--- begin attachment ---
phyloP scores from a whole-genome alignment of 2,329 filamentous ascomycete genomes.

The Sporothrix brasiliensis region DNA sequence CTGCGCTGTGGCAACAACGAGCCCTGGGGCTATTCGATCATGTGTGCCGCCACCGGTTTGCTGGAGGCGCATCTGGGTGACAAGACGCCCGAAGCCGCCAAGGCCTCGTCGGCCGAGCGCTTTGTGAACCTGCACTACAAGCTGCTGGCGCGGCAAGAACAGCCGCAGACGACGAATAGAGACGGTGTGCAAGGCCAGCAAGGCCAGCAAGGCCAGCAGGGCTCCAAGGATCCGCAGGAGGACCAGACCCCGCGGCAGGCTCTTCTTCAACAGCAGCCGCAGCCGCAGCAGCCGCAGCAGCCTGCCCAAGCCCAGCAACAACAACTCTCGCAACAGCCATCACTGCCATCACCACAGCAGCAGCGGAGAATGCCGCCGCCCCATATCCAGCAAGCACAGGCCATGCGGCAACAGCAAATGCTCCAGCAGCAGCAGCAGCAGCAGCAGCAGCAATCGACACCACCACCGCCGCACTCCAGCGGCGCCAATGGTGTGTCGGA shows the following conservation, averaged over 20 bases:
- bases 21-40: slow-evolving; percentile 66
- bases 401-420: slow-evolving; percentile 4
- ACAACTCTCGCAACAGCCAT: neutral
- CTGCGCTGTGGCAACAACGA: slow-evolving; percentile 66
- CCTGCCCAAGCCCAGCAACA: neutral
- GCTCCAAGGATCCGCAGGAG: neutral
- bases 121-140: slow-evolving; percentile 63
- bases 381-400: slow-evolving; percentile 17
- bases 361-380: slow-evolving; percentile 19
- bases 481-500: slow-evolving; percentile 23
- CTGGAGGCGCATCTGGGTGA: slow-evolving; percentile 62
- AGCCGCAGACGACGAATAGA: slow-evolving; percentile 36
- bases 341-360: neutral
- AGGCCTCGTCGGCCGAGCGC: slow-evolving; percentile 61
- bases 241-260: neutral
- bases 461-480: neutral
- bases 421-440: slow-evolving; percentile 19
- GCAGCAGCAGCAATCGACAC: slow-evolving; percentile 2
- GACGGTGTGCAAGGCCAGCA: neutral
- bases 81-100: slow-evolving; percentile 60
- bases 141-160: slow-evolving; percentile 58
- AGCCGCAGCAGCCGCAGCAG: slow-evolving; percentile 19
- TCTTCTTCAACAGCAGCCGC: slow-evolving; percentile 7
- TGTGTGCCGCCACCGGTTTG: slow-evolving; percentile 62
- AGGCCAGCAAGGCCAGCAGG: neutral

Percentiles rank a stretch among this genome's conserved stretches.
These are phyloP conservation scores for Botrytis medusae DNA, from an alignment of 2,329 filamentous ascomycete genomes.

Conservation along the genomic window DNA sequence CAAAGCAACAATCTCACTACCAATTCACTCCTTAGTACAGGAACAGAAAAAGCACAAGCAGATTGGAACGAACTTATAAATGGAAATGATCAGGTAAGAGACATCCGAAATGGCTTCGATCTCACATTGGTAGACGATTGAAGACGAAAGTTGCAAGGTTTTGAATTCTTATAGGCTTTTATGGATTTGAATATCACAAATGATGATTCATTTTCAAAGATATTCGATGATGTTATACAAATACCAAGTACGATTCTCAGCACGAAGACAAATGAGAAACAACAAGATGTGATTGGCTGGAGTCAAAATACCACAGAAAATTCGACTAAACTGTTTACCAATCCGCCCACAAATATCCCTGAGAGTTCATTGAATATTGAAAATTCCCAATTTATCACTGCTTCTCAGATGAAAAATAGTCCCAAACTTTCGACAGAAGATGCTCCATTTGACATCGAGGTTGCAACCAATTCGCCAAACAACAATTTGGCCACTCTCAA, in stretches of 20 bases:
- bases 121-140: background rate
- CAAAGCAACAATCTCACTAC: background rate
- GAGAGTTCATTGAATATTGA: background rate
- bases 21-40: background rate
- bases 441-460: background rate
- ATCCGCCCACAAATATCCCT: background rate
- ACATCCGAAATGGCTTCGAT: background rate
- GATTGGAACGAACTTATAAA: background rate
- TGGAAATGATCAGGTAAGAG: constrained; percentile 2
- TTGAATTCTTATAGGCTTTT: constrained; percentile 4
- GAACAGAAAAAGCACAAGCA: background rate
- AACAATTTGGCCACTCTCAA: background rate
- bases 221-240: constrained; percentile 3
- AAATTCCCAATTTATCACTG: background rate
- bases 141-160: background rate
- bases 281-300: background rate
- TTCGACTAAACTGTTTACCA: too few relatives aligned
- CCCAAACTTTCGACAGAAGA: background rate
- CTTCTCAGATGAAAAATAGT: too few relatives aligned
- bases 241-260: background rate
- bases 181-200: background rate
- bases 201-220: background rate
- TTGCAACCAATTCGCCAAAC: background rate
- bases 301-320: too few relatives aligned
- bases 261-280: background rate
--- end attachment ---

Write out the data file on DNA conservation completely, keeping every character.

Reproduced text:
phyloP scores from a whole-genome alignment of 2,329 filamentous ascomycete genomes.

The Sporothrix brasiliensis region DNA sequence CTGCGCTGTGGCAACAACGAGCCCTGGGGCTATTCGATCATGTGTGCCGCCACCGGTTTGCTGGAGGCGCATCTGGGTGACAAGACGCCCGAAGCCGCCAAGGCCTCGTCGGCCGAGCGCTTTGTGAACCTGCACTACAAGCTGCTGGCGCGGCAAGAACAGCCGCAGACGACGAATAGAGACGGTGTGCAAGGCCAGCAAGGCCAGCAAGGCCAGCAGGGCTCCAAGGATCCGCAGGAGGACCAGACCCCGCGGCAGGCTCTTCTTCAACAGCAGCCGCAGCCGCAGCAGCCGCAGCAGCCTGCCCAAGCCCAGCAACAACAACTCTCGCAACAGCCATCACTGCCATCACCACAGCAGCAGCGGAGAATGCCGCCGCCCCATATCCAGCAAGCACAGGCCATGCGGCAACAGCAAATGCTCCAGCAGCAGCAGCAGCAGCAGCAGCAGCAATCGACACCACCACCGCCGCACTCCAGCGGCGCCAATGGTGTGTCGGA shows the following conservation, averaged over 20 bases:
- bases 21-40: slow-evolving; percentile 66
- bases 401-420: slow-evolving; percentile 4
- ACAACTCTCGCAACAGCCAT: neutral
- CTGCGCTGTGGCAACAACGA: slow-evolving; percentile 66
- CCTGCCCAAGCCCAGCAACA: neutral
- GCTCCAAGGATCCGCAGGAG: neutral
- bases 121-140: slow-evolving; percentile 63
- bases 381-400: slow-evolving; percentile 17
- bases 361-380: slow-evolving; percentile 19
- bases 481-500: slow-evolving; percentile 23
- CTGGAGGCGCATCTGGGTGA: slow-evolving; percentile 62
- AGCCGCAGACGACGAATAGA: slow-evolving; percentile 36
- bases 341-360: neutral
- AGGCCTCGTCGGCCGAGCGC: slow-evolving; percentile 61
- bases 241-260: neutral
- bases 461-480: neutral
- bases 421-440: slow-evolving; percentile 19
- GCAGCAGCAGCAATCGACAC: slow-evolving; percentile 2
- GACGGTGTGCAAGGCCAGCA: neutral
- bases 81-100: slow-evolving; percentile 60
- bases 141-160: slow-evolving; percentile 58
- AGCCGCAGCAGCCGCAGCAG: slow-evolving; percentile 19
- TCTTCTTCAACAGCAGCCGC: slow-evolving; percentile 7
- TGTGTGCCGCCACCGGTTTG: slow-evolving; percentile 62
- AGGCCAGCAAGGCCAGCAGG: neutral

Percentiles rank a stretch among this genome's conserved stretches.
These are phyloP conservation scores for Botrytis medusae DNA, from an alignment of 2,329 filamentous ascomycete genomes.

Conservation along the genomic window DNA sequence CAAAGCAACAATCTCACTACCAATTCACTCCTTAGTACAGGAACAGAAAAAGCACAAGCAGATTGGAACGAACTTATAAATGGAAATGATCAGGTAAGAGACATCCGAAATGGCTTCGATCTCACATTGGTAGACGATTGAAGACGAAAGTTGCAAGGTTTTGAATTCTTATAGGCTTTTATGGATTTGAATATCACAAATGATGATTCATTTTCAAAGATATTCGATGATGTTATACAAATACCAAGTACGATTCTCAGCACGAAGACAAATGAGAAACAACAAGATGTGATTGGCTGGAGTCAAAATACCACAGAAAATTCGACTAAACTGTTTACCAATCCGCCCACAAATATCCCTGAGAGTTCATTGAATATTGAAAATTCCCAATTTATCACTGCTTCTCAGATGAAAAATAGTCCCAAACTTTCGACAGAAGATGCTCCATTTGACATCGAGGTTGCAACCAATTCGCCAAACAACAATTTGGCCACTCTCAA, in stretches of 20 bases:
- bases 121-140: background rate
- CAAAGCAACAATCTCACTAC: background rate
- GAGAGTTCATTGAATATTGA: background rate
- bases 21-40: background rate
- bases 441-460: background rate
- ATCCGCCCACAAATATCCCT: background rate
- ACATCCGAAATGGCTTCGAT: background rate
- GATTGGAACGAACTTATAAA: background rate
- TGGAAATGATCAGGTAAGAG: constrained; percentile 2
- TTGAATTCTTATAGGCTTTT: constrained; percentile 4
- GAACAGAAAAAGCACAAGCA: background rate
- AACAATTTGGCCACTCTCAA: background rate
- bases 221-240: constrained; percentile 3
- AAATTCCCAATTTATCACTG: background rate
- bases 141-160: background rate
- bases 281-300: background rate
- TTCGACTAAACTGTTTACCA: too few relatives aligned
- CCCAAACTTTCGACAGAAGA: background rate
- CTTCTCAGATGAAAAATAGT: too few relatives aligned
- bases 241-260: background rate
- bases 181-200: background rate
- bases 201-220: background rate
- TTGCAACCAATTCGCCAAAC: background rate
- bases 301-320: too few relatives aligned
- bases 261-280: background rate